A system of predicting future criminality by Philadelphia probationers was correct nearly two thirds of the time, the National Institute of Justice’s annual crime-research conference near Washington, D.C., was told yesterday. The model produced an accurate forecast for 79,299 of the 119,935 probation case starts in the sample. The model now being used, designed by criminologists at the University of Pennsylvania’s Jerry Lee Center of Criminology, predicts whether probationers will commit more crimes by using a dozen variables, including their age, residential zip code, criminal record, and history of sanctions imposed on them.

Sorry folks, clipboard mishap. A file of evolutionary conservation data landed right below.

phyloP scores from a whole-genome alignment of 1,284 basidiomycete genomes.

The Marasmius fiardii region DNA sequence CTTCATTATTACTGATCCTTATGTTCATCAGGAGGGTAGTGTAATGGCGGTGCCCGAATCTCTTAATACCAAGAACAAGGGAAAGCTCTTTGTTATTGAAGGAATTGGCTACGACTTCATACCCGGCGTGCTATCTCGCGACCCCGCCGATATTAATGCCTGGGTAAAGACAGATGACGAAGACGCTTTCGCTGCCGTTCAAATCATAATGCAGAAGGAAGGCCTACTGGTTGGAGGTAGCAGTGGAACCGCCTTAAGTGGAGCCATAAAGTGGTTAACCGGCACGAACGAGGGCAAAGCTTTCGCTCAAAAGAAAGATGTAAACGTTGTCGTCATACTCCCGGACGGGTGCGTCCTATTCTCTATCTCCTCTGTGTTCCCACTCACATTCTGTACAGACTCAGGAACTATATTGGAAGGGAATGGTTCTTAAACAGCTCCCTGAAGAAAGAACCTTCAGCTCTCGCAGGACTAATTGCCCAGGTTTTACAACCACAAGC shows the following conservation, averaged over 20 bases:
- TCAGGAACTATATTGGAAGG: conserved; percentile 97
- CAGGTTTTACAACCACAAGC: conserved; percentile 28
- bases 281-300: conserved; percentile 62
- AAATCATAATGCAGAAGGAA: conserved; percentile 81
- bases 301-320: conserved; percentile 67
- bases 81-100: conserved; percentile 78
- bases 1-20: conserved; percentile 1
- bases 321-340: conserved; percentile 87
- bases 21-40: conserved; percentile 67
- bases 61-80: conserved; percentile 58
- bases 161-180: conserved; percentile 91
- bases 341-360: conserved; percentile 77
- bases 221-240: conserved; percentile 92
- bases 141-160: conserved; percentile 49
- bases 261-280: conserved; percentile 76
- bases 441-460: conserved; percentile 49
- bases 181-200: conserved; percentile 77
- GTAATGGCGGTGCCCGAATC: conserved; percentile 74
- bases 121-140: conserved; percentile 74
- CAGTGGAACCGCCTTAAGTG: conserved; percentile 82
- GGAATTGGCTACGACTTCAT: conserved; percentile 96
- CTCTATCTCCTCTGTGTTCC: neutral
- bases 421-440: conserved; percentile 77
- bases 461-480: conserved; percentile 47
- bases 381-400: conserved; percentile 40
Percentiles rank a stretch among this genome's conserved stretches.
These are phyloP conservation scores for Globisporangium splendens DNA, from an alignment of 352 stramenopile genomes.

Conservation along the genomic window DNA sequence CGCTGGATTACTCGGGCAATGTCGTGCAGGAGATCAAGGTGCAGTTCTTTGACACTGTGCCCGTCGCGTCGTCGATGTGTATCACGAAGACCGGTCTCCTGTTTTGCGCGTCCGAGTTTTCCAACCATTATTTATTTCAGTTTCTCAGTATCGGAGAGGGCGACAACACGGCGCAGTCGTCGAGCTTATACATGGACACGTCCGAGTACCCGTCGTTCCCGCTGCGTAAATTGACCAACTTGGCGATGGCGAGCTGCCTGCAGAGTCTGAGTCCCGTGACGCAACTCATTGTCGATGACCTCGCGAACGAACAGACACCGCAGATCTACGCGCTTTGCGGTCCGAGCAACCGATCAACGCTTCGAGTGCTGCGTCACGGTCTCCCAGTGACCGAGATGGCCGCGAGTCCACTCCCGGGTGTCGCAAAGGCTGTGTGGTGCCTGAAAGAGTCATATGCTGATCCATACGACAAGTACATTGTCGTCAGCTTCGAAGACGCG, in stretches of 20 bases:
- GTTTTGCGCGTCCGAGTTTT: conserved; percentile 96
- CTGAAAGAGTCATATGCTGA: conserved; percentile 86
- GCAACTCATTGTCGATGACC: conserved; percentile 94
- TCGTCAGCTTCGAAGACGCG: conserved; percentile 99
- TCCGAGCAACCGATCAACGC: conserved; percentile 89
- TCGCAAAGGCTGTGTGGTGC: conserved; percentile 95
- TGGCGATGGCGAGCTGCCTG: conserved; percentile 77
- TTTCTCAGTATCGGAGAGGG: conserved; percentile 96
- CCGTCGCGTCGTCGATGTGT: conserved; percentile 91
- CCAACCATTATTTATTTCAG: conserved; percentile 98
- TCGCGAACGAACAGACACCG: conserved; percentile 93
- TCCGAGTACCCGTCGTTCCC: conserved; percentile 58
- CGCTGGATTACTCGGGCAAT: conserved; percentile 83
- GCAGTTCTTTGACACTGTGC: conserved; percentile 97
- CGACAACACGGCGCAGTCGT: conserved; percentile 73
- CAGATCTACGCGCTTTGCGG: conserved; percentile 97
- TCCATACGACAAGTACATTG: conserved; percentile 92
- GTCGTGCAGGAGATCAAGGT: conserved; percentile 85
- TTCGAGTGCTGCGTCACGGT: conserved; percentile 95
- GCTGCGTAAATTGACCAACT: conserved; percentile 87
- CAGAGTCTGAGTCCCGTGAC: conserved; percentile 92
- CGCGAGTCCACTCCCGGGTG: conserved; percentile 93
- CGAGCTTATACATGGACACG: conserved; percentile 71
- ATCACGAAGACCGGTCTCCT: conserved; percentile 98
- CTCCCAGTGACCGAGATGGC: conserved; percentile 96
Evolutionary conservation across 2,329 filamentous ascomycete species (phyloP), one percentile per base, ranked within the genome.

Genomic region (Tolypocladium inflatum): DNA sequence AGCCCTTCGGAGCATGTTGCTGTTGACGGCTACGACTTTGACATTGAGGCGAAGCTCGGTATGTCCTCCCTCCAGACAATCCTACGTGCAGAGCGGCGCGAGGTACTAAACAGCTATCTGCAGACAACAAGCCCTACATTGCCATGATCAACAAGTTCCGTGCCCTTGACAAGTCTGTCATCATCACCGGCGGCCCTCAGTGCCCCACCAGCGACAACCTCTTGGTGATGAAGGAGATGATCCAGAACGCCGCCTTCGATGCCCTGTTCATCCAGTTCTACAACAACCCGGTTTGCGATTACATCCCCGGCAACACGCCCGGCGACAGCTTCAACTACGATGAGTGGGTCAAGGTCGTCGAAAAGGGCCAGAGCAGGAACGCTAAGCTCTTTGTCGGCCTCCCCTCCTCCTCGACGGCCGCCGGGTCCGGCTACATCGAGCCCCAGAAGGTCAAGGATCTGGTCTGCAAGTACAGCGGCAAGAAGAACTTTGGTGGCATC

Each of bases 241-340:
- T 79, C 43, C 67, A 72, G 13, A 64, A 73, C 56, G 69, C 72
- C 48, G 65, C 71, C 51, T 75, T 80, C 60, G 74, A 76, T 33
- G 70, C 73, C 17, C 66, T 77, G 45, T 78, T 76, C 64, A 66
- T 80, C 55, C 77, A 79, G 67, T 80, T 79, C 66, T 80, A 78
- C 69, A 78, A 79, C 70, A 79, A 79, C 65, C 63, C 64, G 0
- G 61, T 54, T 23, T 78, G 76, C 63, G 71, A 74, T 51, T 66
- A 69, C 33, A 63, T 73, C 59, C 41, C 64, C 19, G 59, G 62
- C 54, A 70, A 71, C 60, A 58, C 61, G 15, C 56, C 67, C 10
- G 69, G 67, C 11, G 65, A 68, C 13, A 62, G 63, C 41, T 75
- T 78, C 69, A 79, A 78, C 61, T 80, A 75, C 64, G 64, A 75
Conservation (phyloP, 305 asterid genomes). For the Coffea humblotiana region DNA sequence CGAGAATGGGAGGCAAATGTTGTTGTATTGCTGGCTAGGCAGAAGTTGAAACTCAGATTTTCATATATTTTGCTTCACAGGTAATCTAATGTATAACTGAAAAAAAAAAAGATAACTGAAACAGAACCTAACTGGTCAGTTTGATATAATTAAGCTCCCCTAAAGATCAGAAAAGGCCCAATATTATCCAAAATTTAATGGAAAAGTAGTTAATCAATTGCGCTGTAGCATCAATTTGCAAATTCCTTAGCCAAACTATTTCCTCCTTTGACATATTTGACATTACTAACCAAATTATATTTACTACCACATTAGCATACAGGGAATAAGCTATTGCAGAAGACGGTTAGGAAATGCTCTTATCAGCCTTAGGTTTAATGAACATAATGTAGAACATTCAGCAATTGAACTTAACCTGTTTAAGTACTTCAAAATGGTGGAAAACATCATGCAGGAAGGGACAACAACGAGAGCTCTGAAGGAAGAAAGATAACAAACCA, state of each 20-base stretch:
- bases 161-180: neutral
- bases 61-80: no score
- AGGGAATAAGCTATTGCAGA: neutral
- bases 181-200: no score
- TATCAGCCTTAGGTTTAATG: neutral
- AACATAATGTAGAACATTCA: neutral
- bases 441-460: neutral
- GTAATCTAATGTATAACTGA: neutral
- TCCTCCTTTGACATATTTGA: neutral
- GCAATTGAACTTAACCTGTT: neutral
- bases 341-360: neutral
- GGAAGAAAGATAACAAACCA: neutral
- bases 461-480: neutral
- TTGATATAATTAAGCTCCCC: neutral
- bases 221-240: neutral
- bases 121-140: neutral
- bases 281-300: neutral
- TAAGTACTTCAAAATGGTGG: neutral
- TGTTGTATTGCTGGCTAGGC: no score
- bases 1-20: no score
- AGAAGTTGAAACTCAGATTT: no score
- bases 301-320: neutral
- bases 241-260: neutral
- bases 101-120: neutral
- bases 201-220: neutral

The system was conceived in 2005, and various versions have been tested since then. The aim is to have the city’s probation officers tailor their caseloads to the risk level of probationers, with those handling high-risk people having smaller caseloads and those supervising low-risk criminals having larger caseloads. Researchers concede that no prediction method is perfect. One problem with Philadelphia’s is that there are thousands of false positives–people placed into the high-risk supervision category even though they do not commit repeat crimes. Still, in a paper issued by NIJ, the researchers conclude that although their “techniques may give rise to important questions of ethics and justice, they also represent an opportunity to advance the capabilities of the criminal justice system to protect communities.”